On the day of my court appearance, we entered the courtroom. The lady who checked us in, was very nice and even offered to let Benjamin sit up front where he could see the proceedings better. He respectfully declined and sat with me.

As Judge Maxie called driver after driver before him, I could see that he was a fair man and, although he wanted to keep things moving along, he gave each case the consideration it deserved.

Finally my name was called. Benjamin accompanied me to the podium before the Judge. While reading my file, the Judge asked if I had indeed been driving on expired tags; I acknowledged that I had. He asked if I had since registered the vehicle in question. I explained that it had been registered before the citation was issued but that I had failed to attach the tag to the vehicle.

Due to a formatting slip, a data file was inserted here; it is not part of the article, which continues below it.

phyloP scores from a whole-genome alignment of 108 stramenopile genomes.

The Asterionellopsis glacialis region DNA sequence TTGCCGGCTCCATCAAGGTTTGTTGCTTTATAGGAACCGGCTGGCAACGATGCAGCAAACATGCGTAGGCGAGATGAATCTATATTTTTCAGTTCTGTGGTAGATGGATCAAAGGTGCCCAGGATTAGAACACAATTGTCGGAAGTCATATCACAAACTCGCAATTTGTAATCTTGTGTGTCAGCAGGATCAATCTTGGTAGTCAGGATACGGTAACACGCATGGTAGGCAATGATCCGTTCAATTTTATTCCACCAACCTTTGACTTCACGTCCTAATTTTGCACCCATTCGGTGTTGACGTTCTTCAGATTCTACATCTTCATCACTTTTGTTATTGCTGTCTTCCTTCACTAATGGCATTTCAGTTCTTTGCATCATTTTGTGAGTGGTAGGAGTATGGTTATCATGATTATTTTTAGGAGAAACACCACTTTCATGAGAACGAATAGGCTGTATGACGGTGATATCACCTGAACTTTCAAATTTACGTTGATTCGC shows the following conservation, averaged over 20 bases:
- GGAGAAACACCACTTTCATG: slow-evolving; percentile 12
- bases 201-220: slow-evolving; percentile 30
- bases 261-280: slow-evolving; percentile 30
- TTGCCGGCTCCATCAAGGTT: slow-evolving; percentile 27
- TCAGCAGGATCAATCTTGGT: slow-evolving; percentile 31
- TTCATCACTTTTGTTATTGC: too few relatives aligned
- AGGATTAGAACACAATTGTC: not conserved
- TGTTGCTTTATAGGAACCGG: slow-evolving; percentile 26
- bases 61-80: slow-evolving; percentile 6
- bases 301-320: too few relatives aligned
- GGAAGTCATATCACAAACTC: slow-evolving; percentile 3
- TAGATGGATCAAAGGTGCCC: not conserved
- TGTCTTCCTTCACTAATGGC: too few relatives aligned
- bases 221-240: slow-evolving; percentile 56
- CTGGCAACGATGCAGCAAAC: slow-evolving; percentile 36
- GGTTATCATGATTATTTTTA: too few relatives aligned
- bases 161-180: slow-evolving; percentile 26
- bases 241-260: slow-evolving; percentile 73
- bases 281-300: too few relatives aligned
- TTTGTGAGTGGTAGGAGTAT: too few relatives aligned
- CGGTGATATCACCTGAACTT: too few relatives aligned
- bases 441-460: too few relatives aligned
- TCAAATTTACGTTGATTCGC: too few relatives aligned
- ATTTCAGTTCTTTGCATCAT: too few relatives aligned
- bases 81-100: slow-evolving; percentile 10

With that he looked up and saw Benjamin beside me. He gave slight smile, looked Benjamin in the eye, and said “I’ll tell you what. If you can recite the Cub Scout motto, I’ll dismiss the charges against your dad.” Benjamin looked up at me and I explained the Judge’s request. Benjamin recited the motto. The Judge struck the gavel and pronounced that all charges have been dropped and the court costs were waived. I thanked him and beamed with a bit of pride over my son. Being completely caught off guard by the Judge’s impromptu request, he came through.

I explained it all to Benjamin as we left the courtroom, telling him that he had just saved me over $150. The least I could do was buy him lunch. We went to Cracker Barrel where he had pancakes with baked apples and a root beer. Later we visited a couple of my clients in town and finally headed home in the late afternoon.

What a great day!

Houdini April 20, 2007

Posted by Laura in Farm.